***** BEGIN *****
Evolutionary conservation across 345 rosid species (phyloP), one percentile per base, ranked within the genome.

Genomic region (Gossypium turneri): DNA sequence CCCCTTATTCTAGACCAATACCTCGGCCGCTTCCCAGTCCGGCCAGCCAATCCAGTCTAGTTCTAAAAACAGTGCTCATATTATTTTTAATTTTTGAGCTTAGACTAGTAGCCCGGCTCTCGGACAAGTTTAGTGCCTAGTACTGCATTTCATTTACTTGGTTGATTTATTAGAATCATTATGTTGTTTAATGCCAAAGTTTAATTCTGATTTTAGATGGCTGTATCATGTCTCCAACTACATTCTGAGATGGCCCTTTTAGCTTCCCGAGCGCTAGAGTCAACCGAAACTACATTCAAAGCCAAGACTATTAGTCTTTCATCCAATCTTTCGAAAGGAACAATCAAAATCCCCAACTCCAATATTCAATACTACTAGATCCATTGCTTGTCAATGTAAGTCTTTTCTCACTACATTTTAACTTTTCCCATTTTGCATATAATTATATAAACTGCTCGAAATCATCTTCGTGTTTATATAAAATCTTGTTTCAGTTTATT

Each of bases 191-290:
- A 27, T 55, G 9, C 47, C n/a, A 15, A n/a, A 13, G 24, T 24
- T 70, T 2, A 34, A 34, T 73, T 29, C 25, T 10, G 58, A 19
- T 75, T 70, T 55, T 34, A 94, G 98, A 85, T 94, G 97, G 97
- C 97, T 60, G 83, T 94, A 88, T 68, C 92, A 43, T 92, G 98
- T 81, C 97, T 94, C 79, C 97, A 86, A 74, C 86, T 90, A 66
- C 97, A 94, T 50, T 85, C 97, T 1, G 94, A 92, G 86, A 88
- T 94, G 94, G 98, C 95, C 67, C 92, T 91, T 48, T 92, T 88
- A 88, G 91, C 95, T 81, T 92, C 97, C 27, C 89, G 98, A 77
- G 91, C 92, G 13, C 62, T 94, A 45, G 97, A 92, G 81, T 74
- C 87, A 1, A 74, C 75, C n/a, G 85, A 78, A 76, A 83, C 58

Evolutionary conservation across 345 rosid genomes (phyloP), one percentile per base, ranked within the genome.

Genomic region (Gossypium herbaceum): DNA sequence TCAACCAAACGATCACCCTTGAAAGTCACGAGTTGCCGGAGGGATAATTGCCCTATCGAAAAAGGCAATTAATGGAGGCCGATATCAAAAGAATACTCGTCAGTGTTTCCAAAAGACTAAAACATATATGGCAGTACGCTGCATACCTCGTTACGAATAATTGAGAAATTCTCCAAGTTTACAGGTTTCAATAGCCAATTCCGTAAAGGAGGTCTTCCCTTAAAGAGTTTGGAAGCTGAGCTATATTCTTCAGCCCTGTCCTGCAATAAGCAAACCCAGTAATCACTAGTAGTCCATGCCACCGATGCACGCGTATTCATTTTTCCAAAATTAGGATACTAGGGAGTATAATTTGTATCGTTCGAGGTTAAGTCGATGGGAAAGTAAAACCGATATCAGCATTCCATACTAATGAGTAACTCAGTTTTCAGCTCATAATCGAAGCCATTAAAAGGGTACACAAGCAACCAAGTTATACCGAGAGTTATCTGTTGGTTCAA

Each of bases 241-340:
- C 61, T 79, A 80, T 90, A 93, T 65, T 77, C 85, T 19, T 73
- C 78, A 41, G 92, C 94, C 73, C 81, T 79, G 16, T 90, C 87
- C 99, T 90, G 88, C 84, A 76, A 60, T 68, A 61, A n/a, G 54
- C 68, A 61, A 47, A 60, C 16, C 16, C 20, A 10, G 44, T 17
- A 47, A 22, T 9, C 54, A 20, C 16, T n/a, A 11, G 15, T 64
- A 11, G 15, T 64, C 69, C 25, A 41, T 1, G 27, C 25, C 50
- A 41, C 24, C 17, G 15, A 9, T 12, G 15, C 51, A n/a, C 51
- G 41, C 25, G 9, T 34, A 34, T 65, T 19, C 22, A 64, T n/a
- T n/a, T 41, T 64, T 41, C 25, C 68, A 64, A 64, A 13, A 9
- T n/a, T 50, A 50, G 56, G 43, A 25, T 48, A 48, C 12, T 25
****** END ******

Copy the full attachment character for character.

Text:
Evolutionary conservation across 345 rosid species (phyloP), one percentile per base, ranked within the genome.

Genomic region (Gossypium turneri): DNA sequence CCCCTTATTCTAGACCAATACCTCGGCCGCTTCCCAGTCCGGCCAGCCAATCCAGTCTAGTTCTAAAAACAGTGCTCATATTATTTTTAATTTTTGAGCTTAGACTAGTAGCCCGGCTCTCGGACAAGTTTAGTGCCTAGTACTGCATTTCATTTACTTGGTTGATTTATTAGAATCATTATGTTGTTTAATGCCAAAGTTTAATTCTGATTTTAGATGGCTGTATCATGTCTCCAACTACATTCTGAGATGGCCCTTTTAGCTTCCCGAGCGCTAGAGTCAACCGAAACTACATTCAAAGCCAAGACTATTAGTCTTTCATCCAATCTTTCGAAAGGAACAATCAAAATCCCCAACTCCAATATTCAATACTACTAGATCCATTGCTTGTCAATGTAAGTCTTTTCTCACTACATTTTAACTTTTCCCATTTTGCATATAATTATATAAACTGCTCGAAATCATCTTCGTGTTTATATAAAATCTTGTTTCAGTTTATT

Each of bases 191-290:
- A 27, T 55, G 9, C 47, C n/a, A 15, A n/a, A 13, G 24, T 24
- T 70, T 2, A 34, A 34, T 73, T 29, C 25, T 10, G 58, A 19
- T 75, T 70, T 55, T 34, A 94, G 98, A 85, T 94, G 97, G 97
- C 97, T 60, G 83, T 94, A 88, T 68, C 92, A 43, T 92, G 98
- T 81, C 97, T 94, C 79, C 97, A 86, A 74, C 86, T 90, A 66
- C 97, A 94, T 50, T 85, C 97, T 1, G 94, A 92, G 86, A 88
- T 94, G 94, G 98, C 95, C 67, C 92, T 91, T 48, T 92, T 88
- A 88, G 91, C 95, T 81, T 92, C 97, C 27, C 89, G 98, A 77
- G 91, C 92, G 13, C 62, T 94, A 45, G 97, A 92, G 81, T 74
- C 87, A 1, A 74, C 75, C n/a, G 85, A 78, A 76, A 83, C 58

Evolutionary conservation across 345 rosid genomes (phyloP), one percentile per base, ranked within the genome.

Genomic region (Gossypium herbaceum): DNA sequence TCAACCAAACGATCACCCTTGAAAGTCACGAGTTGCCGGAGGGATAATTGCCCTATCGAAAAAGGCAATTAATGGAGGCCGATATCAAAAGAATACTCGTCAGTGTTTCCAAAAGACTAAAACATATATGGCAGTACGCTGCATACCTCGTTACGAATAATTGAGAAATTCTCCAAGTTTACAGGTTTCAATAGCCAATTCCGTAAAGGAGGTCTTCCCTTAAAGAGTTTGGAAGCTGAGCTATATTCTTCAGCCCTGTCCTGCAATAAGCAAACCCAGTAATCACTAGTAGTCCATGCCACCGATGCACGCGTATTCATTTTTCCAAAATTAGGATACTAGGGAGTATAATTTGTATCGTTCGAGGTTAAGTCGATGGGAAAGTAAAACCGATATCAGCATTCCATACTAATGAGTAACTCAGTTTTCAGCTCATAATCGAAGCCATTAAAAGGGTACACAAGCAACCAAGTTATACCGAGAGTTATCTGTTGGTTCAA

Each of bases 241-340:
- C 61, T 79, A 80, T 90, A 93, T 65, T 77, C 85, T 19, T 73
- C 78, A 41, G 92, C 94, C 73, C 81, T 79, G 16, T 90, C 87
- C 99, T 90, G 88, C 84, A 76, A 60, T 68, A 61, A n/a, G 54
- C 68, A 61, A 47, A 60, C 16, C 16, C 20, A 10, G 44, T 17
- A 47, A 22, T 9, C 54, A 20, C 16, T n/a, A 11, G 15, T 64
- A 11, G 15, T 64, C 69, C 25, A 41, T 1, G 27, C 25, C 50
- A 41, C 24, C 17, G 15, A 9, T 12, G 15, C 51, A n/a, C 51
- G 41, C 25, G 9, T 34, A 34, T 65, T 19, C 22, A 64, T n/a
- T n/a, T 41, T 64, T 41, C 25, C 68, A 64, A 64, A 13, A 9
- T n/a, T 50, A 50, G 56, G 43, A 25, T 48, A 48, C 12, T 25